One of our previous blog posts discussed the issue that as more focus is placed on digital and social media in PR communication campaigns, measuring the output of these campaigns accurately and meaningfully is becoming more difficult.
There are several ways in which social and digital media has transformed traditional PR campaigns. One of the biggest changes is that the focus is no longer just on long lead traditional media sources. Campaigns also often include so called ‘short lead’ media that includes more traditional outlets such as daily or weekly newspapers, magazines, and their websites, but also blogs and social media influencers.
Influencer marketing is seen as one of the most effective marketing tools to promote word-of-mouth publicity. This boils down to partnering on social media with a person that carries credibility and has a large enough loyal brand following to become a brand ambassador. Unlike paid advertising, an influencer can connect with consumers, earning credibility and trust for a brand.
Influencer marketing includes aspects of traditional PR practices like building a relationship with the influencer, creating content with added value, and then aiming for today’s version of readership – reach and engagement. But it also merges aspects of product placement and user-generated content. You get your product or service in the hands of someone your audience would trust, that person creates content around it; and then this content is published on their own, as well as the brand’s platforms. The benefits of this approach are that it increases your audience, creates more organic(earned) promotion of content (than advertising) and it increases the speed by which your audience receives a message.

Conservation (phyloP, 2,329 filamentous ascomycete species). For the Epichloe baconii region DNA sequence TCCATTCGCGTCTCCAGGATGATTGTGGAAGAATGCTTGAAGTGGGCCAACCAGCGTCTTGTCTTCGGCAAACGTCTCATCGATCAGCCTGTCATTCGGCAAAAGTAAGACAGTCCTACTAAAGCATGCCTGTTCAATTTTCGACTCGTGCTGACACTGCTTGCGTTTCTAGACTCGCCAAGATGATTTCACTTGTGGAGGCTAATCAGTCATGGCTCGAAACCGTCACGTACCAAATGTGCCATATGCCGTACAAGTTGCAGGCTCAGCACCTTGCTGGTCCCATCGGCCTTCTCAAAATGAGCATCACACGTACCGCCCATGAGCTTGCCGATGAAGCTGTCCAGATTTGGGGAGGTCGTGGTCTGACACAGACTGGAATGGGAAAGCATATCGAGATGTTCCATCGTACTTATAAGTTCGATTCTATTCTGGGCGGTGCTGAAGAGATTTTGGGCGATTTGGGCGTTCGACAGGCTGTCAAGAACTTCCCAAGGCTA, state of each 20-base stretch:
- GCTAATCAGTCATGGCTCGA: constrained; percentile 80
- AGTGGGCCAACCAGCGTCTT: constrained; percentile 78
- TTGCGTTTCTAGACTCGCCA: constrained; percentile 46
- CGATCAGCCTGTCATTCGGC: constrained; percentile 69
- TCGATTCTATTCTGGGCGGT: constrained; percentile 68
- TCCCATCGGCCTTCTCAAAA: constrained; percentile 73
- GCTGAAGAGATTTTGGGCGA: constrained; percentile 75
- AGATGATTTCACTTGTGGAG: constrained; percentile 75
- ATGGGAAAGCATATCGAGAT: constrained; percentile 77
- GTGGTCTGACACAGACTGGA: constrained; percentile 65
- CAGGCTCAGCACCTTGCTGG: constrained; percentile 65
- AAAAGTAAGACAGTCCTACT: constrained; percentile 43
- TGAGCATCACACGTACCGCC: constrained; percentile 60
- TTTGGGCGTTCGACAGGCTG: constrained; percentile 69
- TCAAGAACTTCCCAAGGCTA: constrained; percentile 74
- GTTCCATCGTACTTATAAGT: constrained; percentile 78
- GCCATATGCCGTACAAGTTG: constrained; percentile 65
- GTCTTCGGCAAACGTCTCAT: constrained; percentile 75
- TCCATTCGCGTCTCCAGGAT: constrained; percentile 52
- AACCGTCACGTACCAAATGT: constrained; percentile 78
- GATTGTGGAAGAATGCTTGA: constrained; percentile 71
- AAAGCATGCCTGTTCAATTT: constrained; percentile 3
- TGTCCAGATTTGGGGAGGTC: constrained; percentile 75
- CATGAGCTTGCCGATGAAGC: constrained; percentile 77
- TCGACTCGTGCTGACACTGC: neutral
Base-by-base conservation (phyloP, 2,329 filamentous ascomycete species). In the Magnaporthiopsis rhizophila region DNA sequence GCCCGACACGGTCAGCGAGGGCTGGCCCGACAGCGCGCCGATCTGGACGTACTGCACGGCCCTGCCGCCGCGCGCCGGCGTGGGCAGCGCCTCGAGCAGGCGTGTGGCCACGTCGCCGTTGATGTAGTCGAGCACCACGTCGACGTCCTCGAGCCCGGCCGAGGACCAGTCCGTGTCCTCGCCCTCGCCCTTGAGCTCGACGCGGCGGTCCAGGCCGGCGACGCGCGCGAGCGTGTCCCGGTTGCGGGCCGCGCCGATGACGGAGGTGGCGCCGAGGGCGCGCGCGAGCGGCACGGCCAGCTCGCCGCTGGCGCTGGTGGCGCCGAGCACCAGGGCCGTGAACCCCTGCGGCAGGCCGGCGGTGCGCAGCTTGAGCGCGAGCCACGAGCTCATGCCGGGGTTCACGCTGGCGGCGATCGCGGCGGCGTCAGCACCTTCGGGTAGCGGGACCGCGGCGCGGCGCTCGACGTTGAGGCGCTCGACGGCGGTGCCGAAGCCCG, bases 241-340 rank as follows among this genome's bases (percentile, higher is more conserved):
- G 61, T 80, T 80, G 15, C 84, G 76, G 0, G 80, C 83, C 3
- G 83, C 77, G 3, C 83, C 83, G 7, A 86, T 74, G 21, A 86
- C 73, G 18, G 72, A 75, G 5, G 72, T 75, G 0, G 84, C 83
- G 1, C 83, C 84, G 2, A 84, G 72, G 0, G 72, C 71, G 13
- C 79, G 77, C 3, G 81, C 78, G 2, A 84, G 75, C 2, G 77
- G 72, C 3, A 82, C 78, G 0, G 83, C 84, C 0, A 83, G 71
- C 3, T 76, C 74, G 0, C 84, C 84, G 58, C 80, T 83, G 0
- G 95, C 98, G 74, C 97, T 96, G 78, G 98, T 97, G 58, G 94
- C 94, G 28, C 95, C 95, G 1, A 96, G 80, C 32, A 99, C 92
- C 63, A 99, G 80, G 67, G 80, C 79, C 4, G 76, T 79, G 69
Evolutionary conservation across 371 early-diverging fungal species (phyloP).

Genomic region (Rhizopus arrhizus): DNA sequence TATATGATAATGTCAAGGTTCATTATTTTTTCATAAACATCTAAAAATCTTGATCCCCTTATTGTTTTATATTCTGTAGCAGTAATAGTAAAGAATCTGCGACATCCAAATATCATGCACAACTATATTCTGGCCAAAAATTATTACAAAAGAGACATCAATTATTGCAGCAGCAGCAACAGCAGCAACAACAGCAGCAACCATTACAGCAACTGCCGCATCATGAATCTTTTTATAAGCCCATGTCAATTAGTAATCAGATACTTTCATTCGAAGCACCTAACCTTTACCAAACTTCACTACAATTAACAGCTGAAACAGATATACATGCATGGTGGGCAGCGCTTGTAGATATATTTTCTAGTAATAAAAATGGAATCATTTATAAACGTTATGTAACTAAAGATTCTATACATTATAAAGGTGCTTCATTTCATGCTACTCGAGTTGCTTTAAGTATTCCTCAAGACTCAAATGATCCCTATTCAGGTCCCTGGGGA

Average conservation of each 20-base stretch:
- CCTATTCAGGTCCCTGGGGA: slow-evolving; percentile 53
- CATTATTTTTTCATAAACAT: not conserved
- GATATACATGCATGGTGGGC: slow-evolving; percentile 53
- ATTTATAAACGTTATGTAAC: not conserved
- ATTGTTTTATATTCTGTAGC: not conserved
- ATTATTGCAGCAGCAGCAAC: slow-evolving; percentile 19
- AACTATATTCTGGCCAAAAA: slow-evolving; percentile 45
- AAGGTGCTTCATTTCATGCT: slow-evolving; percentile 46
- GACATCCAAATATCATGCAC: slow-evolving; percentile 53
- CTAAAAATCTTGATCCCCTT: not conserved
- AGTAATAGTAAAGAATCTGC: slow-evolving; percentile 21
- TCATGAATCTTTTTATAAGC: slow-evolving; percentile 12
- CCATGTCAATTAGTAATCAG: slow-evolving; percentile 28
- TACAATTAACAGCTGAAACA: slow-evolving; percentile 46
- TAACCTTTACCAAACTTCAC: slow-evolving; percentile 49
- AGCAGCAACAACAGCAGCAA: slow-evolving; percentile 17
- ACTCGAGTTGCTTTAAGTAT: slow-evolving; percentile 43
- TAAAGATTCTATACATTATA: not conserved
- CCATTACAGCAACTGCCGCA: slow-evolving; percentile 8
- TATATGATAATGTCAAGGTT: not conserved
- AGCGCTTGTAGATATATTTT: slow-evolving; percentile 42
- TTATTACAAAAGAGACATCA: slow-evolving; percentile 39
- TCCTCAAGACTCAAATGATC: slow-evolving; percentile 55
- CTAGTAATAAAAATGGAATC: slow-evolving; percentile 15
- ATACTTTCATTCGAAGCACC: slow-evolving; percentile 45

But how do you measure the success of an influencer campaign? Do you simply look at the number of followers an influencer has, and in effect the potential number of people that your campaign reached? Or is it more nuanced than this? Should we also look at a combination of reach, the relevance of the content to a following, and how the content resonated with that audience?
The first step is narrowing down the goal of the campaign, be it visibility, engagement, content creation or revenue. Next, performance indicators should be developed for each of these goals. For instance, if an influencer campaign was developed to improve visibility, the goals could be increased social media reach, post engagement or follower growth. Some metrics to look at are social media likes, brand mentions, click-through rates, referral traffic, and revenue.
As with all strategies, you will get the best results by tracking progress and adjusting as needed; an infinite loop of developing strategy, measuring results and learning.
For some specific strategies to measure influencer marketing ROI, have a look at this article.